Who Was the Mysterious Columbus?

Christopher Columbus has become a controversial figure: He is simultaneously honored by the Italian-American community as their foremost symbolic personage and reviled by Native Americans as the bringer of near-genocide.

In Providence, Columbus Square features one of the nation’s most recognized statues of Columbus, refabricated in bronze a year after the display of an identical statue in silver designed by Frédéric Auguste Bartholdi, whose most well-known sculpture is the Statue of Liberty, for the World’s Columbian Exposition of 1892, intended to commemorate the 400th anniversary of Columbus discovering America in 1492.

Not so fast, some say: America was not “discovered” because there were already people here before Europeans arrived. Rhode Islander Steve Ahlquist summarized the objections in his 2014 article: “Christopher Columbus was a monster. He saw people as commodities to be bought and sold. He destroyed lives for personal gain. His crimes include rape, murder, torture and genocide.”

There is ample historical documentation for Ahlquist’s claim, and Columbus was unquestionably a 15th century man who acted according to 15th century principles and morality. Only a generation after Columbus, European mistreatment of natives in America and Africa, including slavery, would come under its first attack as unethical and cruel by Bartolomé de las Casas – whose father sailed with Columbus and who was himself friendly with Columbus’ sons.

What is surprising is how little we really know about the historical Columbus before he became famous. The uncertainty even merits its own Wikipedia article, “Origin theories of Christopher Columbus.” The most common view is that he was from the Republic of Genoa in what is now Italy, but in the 15th century “Italy” was a vestigial political concept that had become nearly irrelevant since the Middle Ages and the language we know today as “Italian” barely existed. Liguria, the region around Genoa, was a focal point for conflict and competition between Spain, France and Milan, all of which had their own problems as well. In other words, if someone was looking to obscure their identity in a mass of confusion – and there is evidence this is exactly what Columbus tried to do – Genoa would have been a good place to do it.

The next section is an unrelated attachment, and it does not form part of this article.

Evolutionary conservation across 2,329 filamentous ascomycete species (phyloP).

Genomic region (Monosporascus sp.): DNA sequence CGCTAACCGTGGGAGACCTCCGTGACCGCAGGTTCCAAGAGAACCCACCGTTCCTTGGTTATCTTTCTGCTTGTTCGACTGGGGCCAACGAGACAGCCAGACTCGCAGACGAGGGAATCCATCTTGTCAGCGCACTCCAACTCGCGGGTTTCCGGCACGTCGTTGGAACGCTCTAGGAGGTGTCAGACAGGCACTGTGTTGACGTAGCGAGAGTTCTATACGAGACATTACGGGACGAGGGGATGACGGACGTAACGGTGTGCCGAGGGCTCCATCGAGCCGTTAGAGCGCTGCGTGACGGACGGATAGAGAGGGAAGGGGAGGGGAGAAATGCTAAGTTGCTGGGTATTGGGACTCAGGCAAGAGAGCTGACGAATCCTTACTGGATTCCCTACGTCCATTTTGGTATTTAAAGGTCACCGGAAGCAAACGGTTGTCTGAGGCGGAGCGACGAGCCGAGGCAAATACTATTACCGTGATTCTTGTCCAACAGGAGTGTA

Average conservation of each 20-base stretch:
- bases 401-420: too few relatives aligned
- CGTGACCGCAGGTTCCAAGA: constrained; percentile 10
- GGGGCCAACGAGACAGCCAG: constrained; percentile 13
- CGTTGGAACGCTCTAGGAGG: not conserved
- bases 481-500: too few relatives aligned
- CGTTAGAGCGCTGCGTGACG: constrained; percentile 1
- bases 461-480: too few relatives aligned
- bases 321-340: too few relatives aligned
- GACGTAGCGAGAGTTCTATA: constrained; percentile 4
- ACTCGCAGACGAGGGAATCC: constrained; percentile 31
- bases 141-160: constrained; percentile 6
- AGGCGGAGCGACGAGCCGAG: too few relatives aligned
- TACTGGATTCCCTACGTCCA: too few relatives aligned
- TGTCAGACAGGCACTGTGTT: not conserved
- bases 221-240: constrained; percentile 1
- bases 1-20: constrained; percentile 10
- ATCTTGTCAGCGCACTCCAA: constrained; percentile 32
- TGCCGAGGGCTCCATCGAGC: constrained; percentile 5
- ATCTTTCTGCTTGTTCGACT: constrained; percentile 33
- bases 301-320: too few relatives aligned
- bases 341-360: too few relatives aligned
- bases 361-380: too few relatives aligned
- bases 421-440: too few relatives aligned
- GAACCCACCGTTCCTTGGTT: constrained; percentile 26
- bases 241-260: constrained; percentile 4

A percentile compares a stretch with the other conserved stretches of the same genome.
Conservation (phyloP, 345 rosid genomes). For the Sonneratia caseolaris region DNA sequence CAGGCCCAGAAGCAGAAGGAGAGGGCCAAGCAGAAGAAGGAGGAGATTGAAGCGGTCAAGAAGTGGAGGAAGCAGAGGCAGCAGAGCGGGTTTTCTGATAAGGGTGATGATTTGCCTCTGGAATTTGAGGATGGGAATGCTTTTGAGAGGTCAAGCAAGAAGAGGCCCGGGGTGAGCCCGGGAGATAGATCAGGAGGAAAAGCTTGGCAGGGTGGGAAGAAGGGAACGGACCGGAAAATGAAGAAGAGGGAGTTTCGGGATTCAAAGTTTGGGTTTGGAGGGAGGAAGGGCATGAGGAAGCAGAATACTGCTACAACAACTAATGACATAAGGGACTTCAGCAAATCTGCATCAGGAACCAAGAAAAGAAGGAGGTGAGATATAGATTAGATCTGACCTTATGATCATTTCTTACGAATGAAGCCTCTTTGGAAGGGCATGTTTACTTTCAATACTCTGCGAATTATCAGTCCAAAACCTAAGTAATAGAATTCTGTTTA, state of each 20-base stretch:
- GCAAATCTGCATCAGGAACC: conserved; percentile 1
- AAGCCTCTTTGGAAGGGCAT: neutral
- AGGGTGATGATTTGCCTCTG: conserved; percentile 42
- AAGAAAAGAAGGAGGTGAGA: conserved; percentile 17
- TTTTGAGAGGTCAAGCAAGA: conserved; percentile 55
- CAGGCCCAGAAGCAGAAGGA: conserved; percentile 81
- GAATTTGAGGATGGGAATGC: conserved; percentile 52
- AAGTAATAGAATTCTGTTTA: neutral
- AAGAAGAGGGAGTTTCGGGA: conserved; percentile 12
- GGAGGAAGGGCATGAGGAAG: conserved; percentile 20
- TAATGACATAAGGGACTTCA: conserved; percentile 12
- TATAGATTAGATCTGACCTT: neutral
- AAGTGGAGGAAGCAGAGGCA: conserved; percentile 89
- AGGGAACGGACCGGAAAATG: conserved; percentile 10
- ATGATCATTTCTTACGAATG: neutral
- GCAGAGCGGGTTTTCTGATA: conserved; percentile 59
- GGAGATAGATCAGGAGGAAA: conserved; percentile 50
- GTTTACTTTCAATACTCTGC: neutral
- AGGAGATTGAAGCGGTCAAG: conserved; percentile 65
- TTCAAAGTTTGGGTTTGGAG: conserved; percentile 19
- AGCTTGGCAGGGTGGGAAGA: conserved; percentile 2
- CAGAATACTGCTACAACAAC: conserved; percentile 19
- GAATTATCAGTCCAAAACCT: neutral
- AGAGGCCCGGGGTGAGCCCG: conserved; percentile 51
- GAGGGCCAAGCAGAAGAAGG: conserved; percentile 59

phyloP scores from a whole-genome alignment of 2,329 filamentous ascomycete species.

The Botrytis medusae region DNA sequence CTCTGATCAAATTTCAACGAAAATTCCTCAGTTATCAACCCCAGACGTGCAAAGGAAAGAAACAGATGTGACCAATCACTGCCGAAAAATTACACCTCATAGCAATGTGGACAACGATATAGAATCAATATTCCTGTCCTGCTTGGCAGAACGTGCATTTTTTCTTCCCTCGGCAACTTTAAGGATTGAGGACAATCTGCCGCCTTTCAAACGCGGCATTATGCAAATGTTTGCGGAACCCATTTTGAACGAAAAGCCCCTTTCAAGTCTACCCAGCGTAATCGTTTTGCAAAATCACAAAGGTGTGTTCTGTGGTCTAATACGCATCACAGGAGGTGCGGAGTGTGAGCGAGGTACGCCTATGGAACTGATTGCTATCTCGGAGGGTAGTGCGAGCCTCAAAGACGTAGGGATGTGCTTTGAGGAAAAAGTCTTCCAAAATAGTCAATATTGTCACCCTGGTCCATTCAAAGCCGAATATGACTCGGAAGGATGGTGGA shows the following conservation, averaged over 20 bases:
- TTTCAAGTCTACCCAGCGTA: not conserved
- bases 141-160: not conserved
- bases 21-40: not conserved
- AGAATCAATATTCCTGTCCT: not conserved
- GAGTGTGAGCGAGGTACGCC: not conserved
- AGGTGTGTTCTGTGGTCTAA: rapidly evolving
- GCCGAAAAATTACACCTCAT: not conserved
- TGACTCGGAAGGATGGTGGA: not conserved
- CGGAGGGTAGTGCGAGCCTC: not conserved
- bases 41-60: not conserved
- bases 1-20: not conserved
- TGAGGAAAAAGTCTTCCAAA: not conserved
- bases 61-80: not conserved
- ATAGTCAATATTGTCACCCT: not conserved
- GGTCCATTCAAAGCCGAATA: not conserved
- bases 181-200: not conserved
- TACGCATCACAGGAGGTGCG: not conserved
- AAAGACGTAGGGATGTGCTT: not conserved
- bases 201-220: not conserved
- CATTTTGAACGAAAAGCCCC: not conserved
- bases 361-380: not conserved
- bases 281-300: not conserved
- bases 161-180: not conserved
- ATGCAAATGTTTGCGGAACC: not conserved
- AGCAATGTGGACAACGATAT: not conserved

While there are many documents attesting to the presence of a Colombo family in Genoa, the question is whether those named are connected to the explorer – who changed the form of his name to mesh with local custom whenever he moved, for example calling himself “Cristóbal Colón” in Spain. Anyone looking at the surface of Columbus’ life would conclude that he was at least culturally Spanish: He wrote only in Spanish, his expedition was carried out under the flag of Spain, and he was rewarded with the high honor of “Admiral” by the Spanish monarchy. When Columbus’ son Ferdinand writes a biography of his father, it includes genealogy both plausible and obviously fanciful; worse, the Spanish-language original has been lost and all that survives in a 1571 translation into Italian. It is even possible that Columbus hid his true background and his name, whatever it was, from his own sons.

We also know that Columbus did many strange things that are difficult to explain. On his first voyage, he brought along Luis de Torres as a Hebrew translator, but why? Columbus thought he was sailing to Asia, and most of what Europeans knew about that distant foreign land was derived from the writings of Marco Polo 200 years earlier and a few subsequent accounts by other traders – and they certainly never described anyone speaking Hebrew. The best explanation, bizarrely, is that Columbus was hoping to encounter the Ten Lost Tribes of Israel, even today a favorite of lunatic conspiracy theorists, but at the time it was often popularly believed that the Native Americans were somehow descended from the Jews of antiquity captured by invading Neo-Assyrians in 722 BCE – more than 2,200 years before the voyage of Columbus. One of the arguments by de las Casas in favor of better treatment for the Native Americans is that he believed they were the descendants of the Ten Lost Tribes.